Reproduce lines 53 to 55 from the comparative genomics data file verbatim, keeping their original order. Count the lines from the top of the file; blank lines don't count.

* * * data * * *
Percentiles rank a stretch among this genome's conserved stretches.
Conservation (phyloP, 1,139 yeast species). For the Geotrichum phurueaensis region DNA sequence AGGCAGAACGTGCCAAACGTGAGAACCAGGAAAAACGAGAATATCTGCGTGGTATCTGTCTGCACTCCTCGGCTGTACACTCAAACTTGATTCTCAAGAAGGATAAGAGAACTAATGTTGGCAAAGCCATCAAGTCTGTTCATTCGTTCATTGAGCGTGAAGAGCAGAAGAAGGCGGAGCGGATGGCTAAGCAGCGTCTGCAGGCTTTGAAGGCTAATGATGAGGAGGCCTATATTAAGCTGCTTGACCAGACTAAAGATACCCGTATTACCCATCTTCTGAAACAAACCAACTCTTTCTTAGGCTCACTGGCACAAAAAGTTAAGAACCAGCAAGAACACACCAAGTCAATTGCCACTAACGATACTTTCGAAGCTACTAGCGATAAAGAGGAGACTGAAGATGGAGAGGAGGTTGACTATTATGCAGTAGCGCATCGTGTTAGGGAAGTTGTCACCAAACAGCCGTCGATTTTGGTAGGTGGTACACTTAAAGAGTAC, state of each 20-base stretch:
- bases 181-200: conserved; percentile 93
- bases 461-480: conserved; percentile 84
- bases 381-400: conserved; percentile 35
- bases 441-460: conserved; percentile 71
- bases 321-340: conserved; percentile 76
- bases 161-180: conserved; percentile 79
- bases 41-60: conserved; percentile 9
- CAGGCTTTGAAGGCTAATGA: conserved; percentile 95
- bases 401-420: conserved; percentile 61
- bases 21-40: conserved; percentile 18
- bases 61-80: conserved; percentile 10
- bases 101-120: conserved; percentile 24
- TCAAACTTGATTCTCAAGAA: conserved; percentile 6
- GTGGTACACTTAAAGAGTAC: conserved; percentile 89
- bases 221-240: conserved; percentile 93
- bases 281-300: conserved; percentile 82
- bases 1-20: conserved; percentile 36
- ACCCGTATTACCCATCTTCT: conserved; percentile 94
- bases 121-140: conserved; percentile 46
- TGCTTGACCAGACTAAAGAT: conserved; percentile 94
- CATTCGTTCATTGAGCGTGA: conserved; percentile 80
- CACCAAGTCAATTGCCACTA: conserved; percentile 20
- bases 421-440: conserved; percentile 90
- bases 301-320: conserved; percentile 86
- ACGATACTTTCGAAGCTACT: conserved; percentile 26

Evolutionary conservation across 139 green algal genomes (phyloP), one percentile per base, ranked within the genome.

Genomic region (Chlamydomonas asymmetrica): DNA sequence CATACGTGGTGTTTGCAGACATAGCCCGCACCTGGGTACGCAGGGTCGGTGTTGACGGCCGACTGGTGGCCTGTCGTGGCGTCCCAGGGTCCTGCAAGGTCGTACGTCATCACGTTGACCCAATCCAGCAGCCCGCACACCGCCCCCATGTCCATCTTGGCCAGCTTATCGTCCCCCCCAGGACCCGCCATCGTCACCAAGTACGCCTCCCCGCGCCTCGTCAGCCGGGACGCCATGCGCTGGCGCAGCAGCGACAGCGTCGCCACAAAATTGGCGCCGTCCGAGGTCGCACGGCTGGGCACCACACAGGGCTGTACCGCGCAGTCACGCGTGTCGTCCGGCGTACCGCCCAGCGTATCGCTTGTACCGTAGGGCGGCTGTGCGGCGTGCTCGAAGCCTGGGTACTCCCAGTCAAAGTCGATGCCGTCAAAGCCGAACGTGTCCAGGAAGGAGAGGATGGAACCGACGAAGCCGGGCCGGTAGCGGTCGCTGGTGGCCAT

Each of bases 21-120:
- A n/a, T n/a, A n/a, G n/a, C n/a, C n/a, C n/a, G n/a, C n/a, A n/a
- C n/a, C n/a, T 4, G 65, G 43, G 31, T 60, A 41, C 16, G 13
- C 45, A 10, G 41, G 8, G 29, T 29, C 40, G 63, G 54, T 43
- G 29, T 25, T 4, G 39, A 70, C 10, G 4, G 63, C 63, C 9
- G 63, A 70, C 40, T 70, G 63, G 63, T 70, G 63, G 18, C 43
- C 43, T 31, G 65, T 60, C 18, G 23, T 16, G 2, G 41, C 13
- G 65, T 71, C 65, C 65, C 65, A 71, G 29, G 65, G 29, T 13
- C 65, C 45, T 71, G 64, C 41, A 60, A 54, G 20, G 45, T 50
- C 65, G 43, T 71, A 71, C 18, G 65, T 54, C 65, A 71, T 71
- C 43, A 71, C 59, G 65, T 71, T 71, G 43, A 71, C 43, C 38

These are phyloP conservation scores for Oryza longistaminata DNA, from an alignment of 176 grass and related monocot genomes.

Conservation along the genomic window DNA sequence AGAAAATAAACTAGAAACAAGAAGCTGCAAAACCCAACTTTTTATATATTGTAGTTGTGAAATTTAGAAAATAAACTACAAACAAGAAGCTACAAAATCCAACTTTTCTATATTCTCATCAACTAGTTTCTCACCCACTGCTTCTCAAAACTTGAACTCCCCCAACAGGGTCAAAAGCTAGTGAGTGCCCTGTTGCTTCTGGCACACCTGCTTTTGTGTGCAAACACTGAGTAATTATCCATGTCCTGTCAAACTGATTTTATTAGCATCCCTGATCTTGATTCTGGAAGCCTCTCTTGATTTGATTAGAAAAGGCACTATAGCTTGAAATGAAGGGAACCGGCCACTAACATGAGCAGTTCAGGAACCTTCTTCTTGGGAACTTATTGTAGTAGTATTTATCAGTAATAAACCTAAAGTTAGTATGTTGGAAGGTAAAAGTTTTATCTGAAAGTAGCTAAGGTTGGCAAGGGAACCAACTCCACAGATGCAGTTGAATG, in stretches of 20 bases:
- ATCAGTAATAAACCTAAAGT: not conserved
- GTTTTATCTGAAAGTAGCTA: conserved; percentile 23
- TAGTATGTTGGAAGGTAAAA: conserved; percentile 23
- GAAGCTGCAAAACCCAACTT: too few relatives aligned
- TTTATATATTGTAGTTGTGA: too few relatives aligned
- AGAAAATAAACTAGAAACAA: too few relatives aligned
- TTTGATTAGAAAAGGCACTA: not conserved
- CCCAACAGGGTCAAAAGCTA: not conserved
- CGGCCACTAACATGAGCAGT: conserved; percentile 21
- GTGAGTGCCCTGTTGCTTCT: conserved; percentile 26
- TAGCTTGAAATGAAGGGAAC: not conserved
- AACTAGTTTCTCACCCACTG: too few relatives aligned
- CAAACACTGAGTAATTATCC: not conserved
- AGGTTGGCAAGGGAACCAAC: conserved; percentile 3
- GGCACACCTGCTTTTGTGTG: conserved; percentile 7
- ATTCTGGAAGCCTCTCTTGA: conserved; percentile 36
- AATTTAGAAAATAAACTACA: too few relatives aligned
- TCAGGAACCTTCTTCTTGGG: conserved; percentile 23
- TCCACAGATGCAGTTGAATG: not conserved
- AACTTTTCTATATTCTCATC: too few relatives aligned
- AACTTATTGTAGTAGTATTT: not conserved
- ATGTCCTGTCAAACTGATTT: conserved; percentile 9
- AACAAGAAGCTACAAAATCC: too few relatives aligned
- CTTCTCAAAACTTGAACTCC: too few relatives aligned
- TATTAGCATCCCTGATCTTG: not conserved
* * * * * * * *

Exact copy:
- TAGCTTGAAATGAAGGGAAC: not conserved
- AACTAGTTTCTCACCCACTG: too few relatives aligned
- CAAACACTGAGTAATTATCC: not conserved